WINTHROP — Three years after residents approved a plan to borrow more than $1 million for efficiency upgrades at the three town schools, officials say their buildings are ready to begin saving money.

“All three of our buildings are in as good a shape as one could hope,” said Superintendent Gary Rosenthal.

Voters in 2011 approved a $1.35 million bond package for upgrades at Winthrop Grade School, Middle School and High School. Most of the work was earmarked for the 40-year-old middle school, which received new boilers, improved lighting and new windows, and the even older grade school, which got a new roof with improved insulation and ventilation. Major upgrades at the high school, which was built in 2003, was limited to more energy efficient lighting.

Rosenthal said oil and electricity numbers fluctuate depending on variables such as the price of oil and the severity of the winter, but he expects the improvements will cut heating oil costs by about 30 percent and electricity costs by 20 percent.

Rosenthal said the upgrades are part of the strategic maintenance plan for each school developed over the past couple of years. Until a couple of years ago, the schools had not undergone much in the way of planned maintenance, which meant officials had to react to more unplanned, emergency maintenance.

“The next budget year will be the first where the whole budget is tied into the plan,” Rosenthal said.

He expects that budget, for the 2015-16 school year, to go up about 3 percent, which would mirror last year. He expects the school board to present the budget to the town council in a couple of weeks.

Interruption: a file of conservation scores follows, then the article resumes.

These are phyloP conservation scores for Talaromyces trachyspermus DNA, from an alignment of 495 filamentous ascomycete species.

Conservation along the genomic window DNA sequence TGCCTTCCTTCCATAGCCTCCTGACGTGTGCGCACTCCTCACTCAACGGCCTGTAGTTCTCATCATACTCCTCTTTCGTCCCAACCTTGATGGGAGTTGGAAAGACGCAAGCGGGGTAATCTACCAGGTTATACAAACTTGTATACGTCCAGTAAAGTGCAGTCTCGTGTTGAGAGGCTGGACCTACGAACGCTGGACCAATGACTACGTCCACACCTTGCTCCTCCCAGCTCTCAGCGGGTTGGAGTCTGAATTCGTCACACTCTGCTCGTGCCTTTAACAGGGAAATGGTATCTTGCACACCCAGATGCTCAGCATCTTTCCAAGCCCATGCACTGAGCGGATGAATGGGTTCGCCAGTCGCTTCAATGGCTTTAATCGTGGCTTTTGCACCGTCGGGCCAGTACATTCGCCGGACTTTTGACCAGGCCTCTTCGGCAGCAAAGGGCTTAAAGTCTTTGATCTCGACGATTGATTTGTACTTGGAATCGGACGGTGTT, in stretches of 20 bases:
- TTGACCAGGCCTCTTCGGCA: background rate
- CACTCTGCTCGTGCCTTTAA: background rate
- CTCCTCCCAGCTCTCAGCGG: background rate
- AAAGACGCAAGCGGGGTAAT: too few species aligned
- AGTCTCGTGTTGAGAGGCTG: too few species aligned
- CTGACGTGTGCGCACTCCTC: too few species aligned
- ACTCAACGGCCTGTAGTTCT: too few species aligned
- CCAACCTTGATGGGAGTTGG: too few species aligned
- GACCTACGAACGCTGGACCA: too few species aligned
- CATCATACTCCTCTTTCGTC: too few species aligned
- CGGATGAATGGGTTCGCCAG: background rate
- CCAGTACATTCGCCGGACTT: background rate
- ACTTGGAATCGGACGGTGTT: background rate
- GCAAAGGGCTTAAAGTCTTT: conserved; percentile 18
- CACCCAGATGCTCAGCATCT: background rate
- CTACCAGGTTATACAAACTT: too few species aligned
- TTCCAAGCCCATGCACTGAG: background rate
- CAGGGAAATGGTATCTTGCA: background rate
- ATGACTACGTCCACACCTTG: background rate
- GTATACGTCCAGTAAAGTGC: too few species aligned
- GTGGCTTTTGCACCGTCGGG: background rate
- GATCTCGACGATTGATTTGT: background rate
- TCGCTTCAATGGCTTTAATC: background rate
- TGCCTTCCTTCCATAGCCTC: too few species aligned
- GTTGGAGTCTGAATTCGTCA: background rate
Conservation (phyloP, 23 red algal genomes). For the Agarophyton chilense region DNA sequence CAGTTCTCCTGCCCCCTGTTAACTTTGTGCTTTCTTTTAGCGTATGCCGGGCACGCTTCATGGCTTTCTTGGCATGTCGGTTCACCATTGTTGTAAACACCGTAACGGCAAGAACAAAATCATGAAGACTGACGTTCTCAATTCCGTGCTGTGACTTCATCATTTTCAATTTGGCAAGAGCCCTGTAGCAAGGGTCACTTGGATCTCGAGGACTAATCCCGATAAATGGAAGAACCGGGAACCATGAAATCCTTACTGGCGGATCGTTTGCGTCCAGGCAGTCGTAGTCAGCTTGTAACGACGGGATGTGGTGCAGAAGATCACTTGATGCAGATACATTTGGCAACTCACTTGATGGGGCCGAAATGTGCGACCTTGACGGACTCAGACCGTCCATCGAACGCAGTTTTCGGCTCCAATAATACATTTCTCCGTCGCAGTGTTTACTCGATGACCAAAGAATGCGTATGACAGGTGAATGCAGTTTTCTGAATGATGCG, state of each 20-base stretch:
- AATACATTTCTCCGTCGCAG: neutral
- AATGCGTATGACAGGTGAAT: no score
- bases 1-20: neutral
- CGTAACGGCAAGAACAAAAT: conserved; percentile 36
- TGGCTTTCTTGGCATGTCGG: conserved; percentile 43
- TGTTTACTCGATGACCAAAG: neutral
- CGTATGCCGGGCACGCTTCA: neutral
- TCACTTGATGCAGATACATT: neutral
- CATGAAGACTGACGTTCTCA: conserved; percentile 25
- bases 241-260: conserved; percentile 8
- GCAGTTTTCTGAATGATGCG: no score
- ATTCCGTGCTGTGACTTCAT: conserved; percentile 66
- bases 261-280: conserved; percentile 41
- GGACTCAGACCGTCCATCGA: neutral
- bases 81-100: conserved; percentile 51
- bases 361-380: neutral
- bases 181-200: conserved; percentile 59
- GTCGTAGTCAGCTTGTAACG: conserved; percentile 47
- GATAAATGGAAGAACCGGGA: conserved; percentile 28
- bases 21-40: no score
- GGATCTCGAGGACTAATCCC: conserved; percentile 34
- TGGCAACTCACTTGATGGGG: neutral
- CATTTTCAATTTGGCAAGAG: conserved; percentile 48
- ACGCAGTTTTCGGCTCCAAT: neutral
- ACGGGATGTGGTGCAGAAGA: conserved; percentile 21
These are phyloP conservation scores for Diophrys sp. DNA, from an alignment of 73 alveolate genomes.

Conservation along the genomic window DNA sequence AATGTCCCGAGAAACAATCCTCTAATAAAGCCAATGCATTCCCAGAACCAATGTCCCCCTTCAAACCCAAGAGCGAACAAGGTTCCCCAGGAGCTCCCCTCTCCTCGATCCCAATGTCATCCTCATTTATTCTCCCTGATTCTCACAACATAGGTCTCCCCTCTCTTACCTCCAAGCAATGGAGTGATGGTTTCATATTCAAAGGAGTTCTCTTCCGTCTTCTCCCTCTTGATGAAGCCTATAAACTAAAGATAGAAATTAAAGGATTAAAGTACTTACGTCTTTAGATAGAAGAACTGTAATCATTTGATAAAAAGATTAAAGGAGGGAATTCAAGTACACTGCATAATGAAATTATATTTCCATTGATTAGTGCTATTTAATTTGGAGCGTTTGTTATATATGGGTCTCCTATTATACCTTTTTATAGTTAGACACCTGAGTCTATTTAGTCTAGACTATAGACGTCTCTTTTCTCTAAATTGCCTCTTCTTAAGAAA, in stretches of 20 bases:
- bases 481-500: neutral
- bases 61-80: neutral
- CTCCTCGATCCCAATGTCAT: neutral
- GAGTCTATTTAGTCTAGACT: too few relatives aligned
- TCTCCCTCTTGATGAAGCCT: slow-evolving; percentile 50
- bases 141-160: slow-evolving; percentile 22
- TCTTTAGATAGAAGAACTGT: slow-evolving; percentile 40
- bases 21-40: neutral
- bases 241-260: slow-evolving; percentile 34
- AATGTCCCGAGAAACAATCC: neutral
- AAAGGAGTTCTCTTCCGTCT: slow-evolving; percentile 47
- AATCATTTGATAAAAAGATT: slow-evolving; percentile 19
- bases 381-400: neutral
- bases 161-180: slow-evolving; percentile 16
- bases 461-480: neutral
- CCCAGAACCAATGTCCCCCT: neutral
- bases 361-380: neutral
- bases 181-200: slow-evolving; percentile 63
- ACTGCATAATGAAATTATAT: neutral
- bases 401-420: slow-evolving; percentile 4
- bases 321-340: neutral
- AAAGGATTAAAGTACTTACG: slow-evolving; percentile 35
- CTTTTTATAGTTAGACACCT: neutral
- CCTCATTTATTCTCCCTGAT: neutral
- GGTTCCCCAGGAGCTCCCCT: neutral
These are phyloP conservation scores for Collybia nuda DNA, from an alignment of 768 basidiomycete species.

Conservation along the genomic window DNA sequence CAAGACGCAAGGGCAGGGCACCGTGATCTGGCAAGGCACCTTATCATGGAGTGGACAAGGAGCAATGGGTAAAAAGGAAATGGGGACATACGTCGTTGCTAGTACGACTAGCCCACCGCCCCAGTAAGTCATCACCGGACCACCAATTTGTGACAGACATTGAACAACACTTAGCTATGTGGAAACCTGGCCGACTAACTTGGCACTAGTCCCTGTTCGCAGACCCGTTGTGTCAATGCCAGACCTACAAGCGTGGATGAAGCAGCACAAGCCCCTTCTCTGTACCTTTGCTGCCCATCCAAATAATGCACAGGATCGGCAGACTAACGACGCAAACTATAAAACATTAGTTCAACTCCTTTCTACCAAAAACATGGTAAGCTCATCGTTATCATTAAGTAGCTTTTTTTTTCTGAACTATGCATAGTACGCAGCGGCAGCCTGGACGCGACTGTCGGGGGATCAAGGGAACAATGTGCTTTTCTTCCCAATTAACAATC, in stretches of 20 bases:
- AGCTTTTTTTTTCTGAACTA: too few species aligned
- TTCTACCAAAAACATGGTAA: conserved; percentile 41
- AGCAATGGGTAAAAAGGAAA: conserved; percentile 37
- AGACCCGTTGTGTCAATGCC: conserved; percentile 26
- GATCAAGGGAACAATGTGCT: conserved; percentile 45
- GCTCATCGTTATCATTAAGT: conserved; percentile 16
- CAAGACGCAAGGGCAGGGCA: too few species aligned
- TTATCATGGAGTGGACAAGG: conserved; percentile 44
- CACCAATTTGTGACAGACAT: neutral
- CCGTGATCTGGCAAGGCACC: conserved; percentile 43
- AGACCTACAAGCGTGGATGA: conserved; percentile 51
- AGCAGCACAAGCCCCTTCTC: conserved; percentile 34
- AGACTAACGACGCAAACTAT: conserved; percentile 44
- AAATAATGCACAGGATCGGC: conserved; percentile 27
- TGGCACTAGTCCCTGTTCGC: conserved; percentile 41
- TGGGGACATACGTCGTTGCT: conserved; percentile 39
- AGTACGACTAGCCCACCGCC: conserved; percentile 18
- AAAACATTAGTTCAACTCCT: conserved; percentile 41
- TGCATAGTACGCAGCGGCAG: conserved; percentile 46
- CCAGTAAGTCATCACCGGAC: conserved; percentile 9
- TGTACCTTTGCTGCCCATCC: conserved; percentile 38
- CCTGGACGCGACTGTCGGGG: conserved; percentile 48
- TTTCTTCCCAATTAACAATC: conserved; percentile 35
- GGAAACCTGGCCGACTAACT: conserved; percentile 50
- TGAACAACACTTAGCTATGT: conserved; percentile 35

The efficiency improvements, coupled with the dedicated maintenance plan, will not only help soften the blow but have set the schools up for the future, Rosenthal said.

“They’re not perfect,” he said, “but they are as close for energy efficiency and use efficiency as I think we’re going to get with the money we have.”

Work, which began in earnest in 2012, wrapped up late last year with replacement windows throughout the middle school. The windows, which were not part of the original plan, were the result of several other projects put out to bid that came in well under budget, Rosenthal said. The savings also allowed officials to have additional insulation installed in all of the schools and to install a new efficient freezer at the middle school large enough to serve all three schools.

“They came from the savings we had as a result of the work we did in other areas,” he said. “We saved money on just about every project so we were able to do a variety of additional projects we had not even planned.”

Town councilors toured all three buildings a few weeks ago to get an up-close look at the upgrades. Sarah Fuller, chairwoman of the council, said she was pleased with how the bond money was spent.

“I think everything, from the windows, doors and insulation, is all stuff that was a worthwhile investment,” she said. “It’s already paying back what was borrowed.”

Councilors also learned about the schools’ educational programs. The “insider’s view” was valuable, Fuller said.

“If you don’t have kids in the school system, or you haven’t for a while, you may not get all that detailed information,” she said.

Middle School Principal Karen Criss said school officials were as enthusiastic about the tour as the councilors.